Now to the real neat part.  I hope the Bolgers are reading this part.   I would estimate that well over a couple hundred people shouted complements as to how beautiful the boat was.  Ranging from, "there should be more boats like this on torch lake" to where can I get a boat like that.  Many, many others just waved wildly and gave thumbs up.  Quite a number wanted to know what year the boat was or suggested that it must be a restored antique.  It was fun to admit that it is a year BOAT70.jpg (18115 bytes)
2000 design.  I thought only older folks would like the design.  Haint true, the kids came up and admired as well as complimented as well. What a response to the design.  One of my guests told her son to stop by our boat when he was on the lake.   Her instructions were, "just look for the classiest boat on torch lake".   He jet skied directly to our boat and having never seen it before.  This is a beautiful boat to own and a great way to draw attention if you are into that sort of thing.  Of course, I had my equally beautiful wife in a bikini on the front to help.
BOAT74.jpg (11059 bytes) At the time of these pictures, the boat resembles closely what it will look like when  finished.   The day after these photos, the top was finished and painted.  As well as the top roof beams on the exterior varnished.   This makes a major difference in the looks.  Also, molding inside has not been done yet, as well as shades on the side windows.  Speaking of which, you may notice a few ways I treated the windows.  The two middle ones are stationary above the settee.   The
foreword settee windows hinge foreword.  All the rest of the windows that open other than one other, are removable.  None of the windows at this point have finished edges yet.  When looking into the foreword cockpit, it is obvious that fairing and painting still is not done yet.  The settees exceed the designers specs as they are 6 inch foam with tufted backs.  Very much like a couch in a living room.  The back can be maneuvered back against the wall to widen the settee for sleeping.  Four drawers under the settees also swallow a great deal of gear-bedding and clothes.
Looking forward in a couple of pictures, the raised floor that holds the seats is apparent.  This is also not in the plans, but works well.  The seats are screwed down after taking off the wooden covers.  No, I can't put them back on as I told my wife I had no need for them.  Near the boat is our camp fire pit. The seats themselves are office chairs from Sam's club.  They cost fifty dollars which is cheaper than marine seats.  By extending the BOAT77.jpg (17526 bytes)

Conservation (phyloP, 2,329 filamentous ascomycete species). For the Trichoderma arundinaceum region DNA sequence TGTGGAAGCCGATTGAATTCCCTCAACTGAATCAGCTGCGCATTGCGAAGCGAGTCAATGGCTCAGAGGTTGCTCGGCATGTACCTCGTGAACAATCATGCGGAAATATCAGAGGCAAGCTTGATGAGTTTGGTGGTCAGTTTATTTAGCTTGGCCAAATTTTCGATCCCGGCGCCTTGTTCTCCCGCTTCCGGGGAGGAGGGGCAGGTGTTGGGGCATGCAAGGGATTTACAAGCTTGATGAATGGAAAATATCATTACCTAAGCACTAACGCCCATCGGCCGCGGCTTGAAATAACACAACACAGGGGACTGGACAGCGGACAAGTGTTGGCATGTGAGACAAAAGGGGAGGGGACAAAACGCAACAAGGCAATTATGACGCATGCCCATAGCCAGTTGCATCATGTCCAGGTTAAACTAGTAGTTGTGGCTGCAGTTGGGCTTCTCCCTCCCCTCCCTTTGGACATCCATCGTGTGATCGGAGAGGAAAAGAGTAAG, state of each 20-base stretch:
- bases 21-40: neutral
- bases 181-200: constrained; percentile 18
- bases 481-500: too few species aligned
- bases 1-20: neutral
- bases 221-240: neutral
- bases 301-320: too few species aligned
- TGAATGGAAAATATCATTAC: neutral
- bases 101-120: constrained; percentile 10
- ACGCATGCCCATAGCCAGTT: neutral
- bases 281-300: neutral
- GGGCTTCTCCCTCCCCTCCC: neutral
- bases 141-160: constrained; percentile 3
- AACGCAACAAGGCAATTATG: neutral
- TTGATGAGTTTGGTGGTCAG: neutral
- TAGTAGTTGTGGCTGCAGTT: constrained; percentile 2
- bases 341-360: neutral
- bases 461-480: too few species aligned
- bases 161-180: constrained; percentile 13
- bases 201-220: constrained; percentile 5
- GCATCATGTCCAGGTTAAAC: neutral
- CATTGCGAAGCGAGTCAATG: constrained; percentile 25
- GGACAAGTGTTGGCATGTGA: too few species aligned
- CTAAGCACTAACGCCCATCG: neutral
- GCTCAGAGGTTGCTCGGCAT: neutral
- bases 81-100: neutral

raised floor foreword, I created a great deal more storage space under.  Some will note a oh oh in the foreword bulkhead.  A mis-measure which will be dolled up later.  The dash is still under construction and will have a leather like cover when finished.
BOAT63.jpg (24148 bytes) In this picture the rear ladder is clear.  Somehow,  I neglected to get a picture of it up in place.  It really looks awesome with the white edging in place.  The rear stained glass oval window is also not in the plans.  This was pushed on me by the women.  Nice touch however.  Take note of the brass railing fore and aft.  This really sets the boat off.  I am already experimenting with protecting it so that tarnish does not set in. On one rail, I
applied clear coat which might work.  Looking from the front, with me aboard, it is obvious how high the bow is.  I have had it in rough chop and high wakes many times with no water aboard.   This with four people sitting in the foreword cockpit.
Connie constantly claims she loves this boat.  We go up our river and around the lake on the spur of the moment.  I would rather take this boat than any other I have owned.  For it's size, she maneuvers very well.  Speed is personal.  It will go faster than 20 mph, but we prefer going slower.  When the back door is closed, little noise comes foreword from the 75 hp Honda to indicate it's there.   When docking, the large engine is a dream.  The boat can be stopped on a dime or pivoted in her own length. The down side of owning the topaz is the interest it generates.  I am now scheduled to give rides to half the neighborhood at this point.   Sometimes one has to sacrifice.

I hope to follow up with the actual finished product under power.  This should be in a few weeks.